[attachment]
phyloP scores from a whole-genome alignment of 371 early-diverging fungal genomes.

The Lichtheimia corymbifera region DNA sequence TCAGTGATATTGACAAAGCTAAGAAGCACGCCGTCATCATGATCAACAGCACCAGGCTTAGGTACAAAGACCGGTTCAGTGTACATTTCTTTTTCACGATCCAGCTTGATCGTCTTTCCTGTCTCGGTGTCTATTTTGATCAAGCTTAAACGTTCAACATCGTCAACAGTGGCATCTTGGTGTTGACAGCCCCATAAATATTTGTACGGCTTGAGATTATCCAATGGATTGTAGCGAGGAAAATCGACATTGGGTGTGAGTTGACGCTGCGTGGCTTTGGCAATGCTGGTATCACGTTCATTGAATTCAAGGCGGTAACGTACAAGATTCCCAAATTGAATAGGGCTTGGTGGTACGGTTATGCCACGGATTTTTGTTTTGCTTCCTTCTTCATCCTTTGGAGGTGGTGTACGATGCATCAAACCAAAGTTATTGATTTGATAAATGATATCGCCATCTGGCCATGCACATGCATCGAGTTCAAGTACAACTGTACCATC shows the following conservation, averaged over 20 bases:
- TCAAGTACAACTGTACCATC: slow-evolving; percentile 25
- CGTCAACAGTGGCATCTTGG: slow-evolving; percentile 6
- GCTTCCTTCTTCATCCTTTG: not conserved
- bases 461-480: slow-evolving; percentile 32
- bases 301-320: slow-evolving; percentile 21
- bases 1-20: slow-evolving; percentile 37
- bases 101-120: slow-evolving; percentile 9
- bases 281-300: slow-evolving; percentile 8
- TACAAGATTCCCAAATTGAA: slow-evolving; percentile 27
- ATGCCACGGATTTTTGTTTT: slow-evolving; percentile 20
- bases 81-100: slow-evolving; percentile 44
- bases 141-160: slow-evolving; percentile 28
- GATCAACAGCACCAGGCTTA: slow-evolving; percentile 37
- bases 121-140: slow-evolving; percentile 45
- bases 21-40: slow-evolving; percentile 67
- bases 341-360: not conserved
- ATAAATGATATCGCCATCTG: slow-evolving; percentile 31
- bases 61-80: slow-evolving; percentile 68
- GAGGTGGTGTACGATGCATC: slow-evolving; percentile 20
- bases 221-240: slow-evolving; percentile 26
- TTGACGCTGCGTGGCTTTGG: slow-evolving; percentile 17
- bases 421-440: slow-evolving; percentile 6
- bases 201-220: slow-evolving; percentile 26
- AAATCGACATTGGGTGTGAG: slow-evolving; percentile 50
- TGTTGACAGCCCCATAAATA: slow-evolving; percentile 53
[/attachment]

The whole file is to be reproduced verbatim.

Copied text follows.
phyloP scores from a whole-genome alignment of 371 early-diverging fungal genomes.

The Lichtheimia corymbifera region DNA sequence TCAGTGATATTGACAAAGCTAAGAAGCACGCCGTCATCATGATCAACAGCACCAGGCTTAGGTACAAAGACCGGTTCAGTGTACATTTCTTTTTCACGATCCAGCTTGATCGTCTTTCCTGTCTCGGTGTCTATTTTGATCAAGCTTAAACGTTCAACATCGTCAACAGTGGCATCTTGGTGTTGACAGCCCCATAAATATTTGTACGGCTTGAGATTATCCAATGGATTGTAGCGAGGAAAATCGACATTGGGTGTGAGTTGACGCTGCGTGGCTTTGGCAATGCTGGTATCACGTTCATTGAATTCAAGGCGGTAACGTACAAGATTCCCAAATTGAATAGGGCTTGGTGGTACGGTTATGCCACGGATTTTTGTTTTGCTTCCTTCTTCATCCTTTGGAGGTGGTGTACGATGCATCAAACCAAAGTTATTGATTTGATAAATGATATCGCCATCTGGCCATGCACATGCATCGAGTTCAAGTACAACTGTACCATC shows the following conservation, averaged over 20 bases:
- TCAAGTACAACTGTACCATC: slow-evolving; percentile 25
- CGTCAACAGTGGCATCTTGG: slow-evolving; percentile 6
- GCTTCCTTCTTCATCCTTTG: not conserved
- bases 461-480: slow-evolving; percentile 32
- bases 301-320: slow-evolving; percentile 21
- bases 1-20: slow-evolving; percentile 37
- bases 101-120: slow-evolving; percentile 9
- bases 281-300: slow-evolving; percentile 8
- TACAAGATTCCCAAATTGAA: slow-evolving; percentile 27
- ATGCCACGGATTTTTGTTTT: slow-evolving; percentile 20
- bases 81-100: slow-evolving; percentile 44
- bases 141-160: slow-evolving; percentile 28
- GATCAACAGCACCAGGCTTA: slow-evolving; percentile 37
- bases 121-140: slow-evolving; percentile 45
- bases 21-40: slow-evolving; percentile 67
- bases 341-360: not conserved
- ATAAATGATATCGCCATCTG: slow-evolving; percentile 31
- bases 61-80: slow-evolving; percentile 68
- GAGGTGGTGTACGATGCATC: slow-evolving; percentile 20
- bases 221-240: slow-evolving; percentile 26
- TTGACGCTGCGTGGCTTTGG: slow-evolving; percentile 17
- bases 421-440: slow-evolving; percentile 6
- bases 201-220: slow-evolving; percentile 26
- AAATCGACATTGGGTGTGAG: slow-evolving; percentile 50
- TGTTGACAGCCCCATAAATA: slow-evolving; percentile 53